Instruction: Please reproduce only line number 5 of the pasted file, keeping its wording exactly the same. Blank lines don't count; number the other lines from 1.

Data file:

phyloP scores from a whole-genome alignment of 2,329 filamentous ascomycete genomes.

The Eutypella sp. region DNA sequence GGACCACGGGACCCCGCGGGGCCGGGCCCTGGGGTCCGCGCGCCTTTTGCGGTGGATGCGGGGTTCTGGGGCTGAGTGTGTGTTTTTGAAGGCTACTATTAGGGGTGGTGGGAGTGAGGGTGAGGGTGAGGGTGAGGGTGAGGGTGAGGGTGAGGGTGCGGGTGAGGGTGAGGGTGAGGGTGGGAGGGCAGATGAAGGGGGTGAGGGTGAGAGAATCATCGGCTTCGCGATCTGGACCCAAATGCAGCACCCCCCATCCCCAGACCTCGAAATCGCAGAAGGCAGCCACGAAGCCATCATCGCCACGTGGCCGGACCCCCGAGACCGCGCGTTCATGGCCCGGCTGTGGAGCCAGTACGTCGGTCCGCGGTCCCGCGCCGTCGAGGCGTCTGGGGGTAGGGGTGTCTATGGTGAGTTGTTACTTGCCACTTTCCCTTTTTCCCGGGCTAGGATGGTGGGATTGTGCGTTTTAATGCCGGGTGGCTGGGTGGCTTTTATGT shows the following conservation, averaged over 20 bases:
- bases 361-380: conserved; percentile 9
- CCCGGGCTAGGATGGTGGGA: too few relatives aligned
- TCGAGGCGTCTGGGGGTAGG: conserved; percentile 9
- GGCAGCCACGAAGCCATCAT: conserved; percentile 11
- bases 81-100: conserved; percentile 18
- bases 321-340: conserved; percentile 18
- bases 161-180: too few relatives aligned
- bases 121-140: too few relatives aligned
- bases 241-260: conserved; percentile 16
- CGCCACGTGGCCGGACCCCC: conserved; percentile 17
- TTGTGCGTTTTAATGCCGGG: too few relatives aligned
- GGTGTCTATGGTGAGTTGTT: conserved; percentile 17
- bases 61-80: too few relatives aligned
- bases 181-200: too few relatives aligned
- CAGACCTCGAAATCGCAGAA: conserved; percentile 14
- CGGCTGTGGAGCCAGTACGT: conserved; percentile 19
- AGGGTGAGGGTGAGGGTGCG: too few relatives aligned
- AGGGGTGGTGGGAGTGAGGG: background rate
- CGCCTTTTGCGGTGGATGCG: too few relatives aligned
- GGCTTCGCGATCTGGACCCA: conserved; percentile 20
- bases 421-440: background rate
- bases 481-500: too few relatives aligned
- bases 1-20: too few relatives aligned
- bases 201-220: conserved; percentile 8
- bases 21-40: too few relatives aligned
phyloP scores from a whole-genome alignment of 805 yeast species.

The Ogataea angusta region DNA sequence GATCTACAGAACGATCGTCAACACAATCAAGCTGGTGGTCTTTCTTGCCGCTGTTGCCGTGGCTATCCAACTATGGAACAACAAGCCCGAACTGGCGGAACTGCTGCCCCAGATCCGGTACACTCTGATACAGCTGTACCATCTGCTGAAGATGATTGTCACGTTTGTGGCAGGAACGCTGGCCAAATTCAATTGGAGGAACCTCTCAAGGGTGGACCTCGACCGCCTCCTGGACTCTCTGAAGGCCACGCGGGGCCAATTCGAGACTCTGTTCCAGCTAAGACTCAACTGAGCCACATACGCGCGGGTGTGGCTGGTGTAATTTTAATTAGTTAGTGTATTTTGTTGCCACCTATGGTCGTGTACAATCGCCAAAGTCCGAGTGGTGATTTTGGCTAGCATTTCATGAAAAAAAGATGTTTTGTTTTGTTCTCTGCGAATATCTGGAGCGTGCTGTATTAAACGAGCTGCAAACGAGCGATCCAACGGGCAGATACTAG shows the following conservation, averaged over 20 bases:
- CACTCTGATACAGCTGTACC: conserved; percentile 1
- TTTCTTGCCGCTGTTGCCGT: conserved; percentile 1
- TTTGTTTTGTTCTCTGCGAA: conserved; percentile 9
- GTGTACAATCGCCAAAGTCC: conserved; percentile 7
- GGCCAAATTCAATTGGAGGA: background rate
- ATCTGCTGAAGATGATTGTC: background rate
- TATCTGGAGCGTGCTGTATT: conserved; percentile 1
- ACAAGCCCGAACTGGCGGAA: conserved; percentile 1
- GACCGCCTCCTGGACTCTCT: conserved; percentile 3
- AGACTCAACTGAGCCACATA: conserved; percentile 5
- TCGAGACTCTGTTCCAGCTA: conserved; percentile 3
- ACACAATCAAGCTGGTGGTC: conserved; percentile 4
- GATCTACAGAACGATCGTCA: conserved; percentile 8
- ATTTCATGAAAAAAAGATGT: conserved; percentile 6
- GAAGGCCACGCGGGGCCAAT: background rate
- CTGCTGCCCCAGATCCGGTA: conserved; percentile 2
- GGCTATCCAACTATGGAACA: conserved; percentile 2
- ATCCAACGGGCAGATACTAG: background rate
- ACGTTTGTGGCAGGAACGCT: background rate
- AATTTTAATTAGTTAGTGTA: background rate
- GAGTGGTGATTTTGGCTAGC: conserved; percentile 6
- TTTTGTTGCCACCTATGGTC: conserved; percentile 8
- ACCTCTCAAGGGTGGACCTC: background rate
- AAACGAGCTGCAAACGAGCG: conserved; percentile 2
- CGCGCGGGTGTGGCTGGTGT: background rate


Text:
- TCGAGGCGTCTGGGGGTAGG: conserved; percentile 9